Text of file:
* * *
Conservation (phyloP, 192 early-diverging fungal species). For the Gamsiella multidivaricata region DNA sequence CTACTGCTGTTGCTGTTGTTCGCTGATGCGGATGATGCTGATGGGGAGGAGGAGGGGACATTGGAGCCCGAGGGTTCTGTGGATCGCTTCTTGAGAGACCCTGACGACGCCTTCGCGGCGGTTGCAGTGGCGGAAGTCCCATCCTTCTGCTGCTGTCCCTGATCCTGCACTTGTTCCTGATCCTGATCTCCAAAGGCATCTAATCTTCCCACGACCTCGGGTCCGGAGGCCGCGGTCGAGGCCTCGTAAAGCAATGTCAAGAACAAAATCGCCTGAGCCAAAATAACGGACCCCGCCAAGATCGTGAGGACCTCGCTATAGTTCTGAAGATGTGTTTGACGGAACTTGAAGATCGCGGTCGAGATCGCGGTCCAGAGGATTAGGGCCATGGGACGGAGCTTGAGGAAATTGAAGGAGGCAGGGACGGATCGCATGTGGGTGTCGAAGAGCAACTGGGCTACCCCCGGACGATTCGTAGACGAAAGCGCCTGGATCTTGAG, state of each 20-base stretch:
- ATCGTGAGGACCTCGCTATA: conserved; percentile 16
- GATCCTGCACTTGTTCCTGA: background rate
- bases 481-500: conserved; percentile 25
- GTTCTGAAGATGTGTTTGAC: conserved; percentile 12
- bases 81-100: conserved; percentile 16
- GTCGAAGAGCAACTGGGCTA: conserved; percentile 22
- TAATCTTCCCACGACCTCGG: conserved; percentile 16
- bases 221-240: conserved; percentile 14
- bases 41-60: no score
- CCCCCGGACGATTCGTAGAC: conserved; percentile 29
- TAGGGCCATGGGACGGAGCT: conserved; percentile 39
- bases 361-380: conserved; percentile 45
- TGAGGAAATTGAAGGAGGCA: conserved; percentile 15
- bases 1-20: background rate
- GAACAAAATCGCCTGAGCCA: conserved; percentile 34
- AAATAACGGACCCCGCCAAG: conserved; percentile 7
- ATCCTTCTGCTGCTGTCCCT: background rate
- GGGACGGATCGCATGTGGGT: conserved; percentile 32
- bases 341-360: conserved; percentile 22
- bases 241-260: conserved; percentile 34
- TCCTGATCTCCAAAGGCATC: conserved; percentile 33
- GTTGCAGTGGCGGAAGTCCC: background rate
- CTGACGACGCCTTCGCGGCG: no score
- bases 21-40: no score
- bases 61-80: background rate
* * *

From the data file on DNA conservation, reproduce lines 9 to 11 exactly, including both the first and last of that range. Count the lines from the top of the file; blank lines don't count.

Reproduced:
- bases 221-240: conserved; percentile 14
- bases 41-60: no score
- CCCCCGGACGATTCGTAGAC: conserved; percentile 29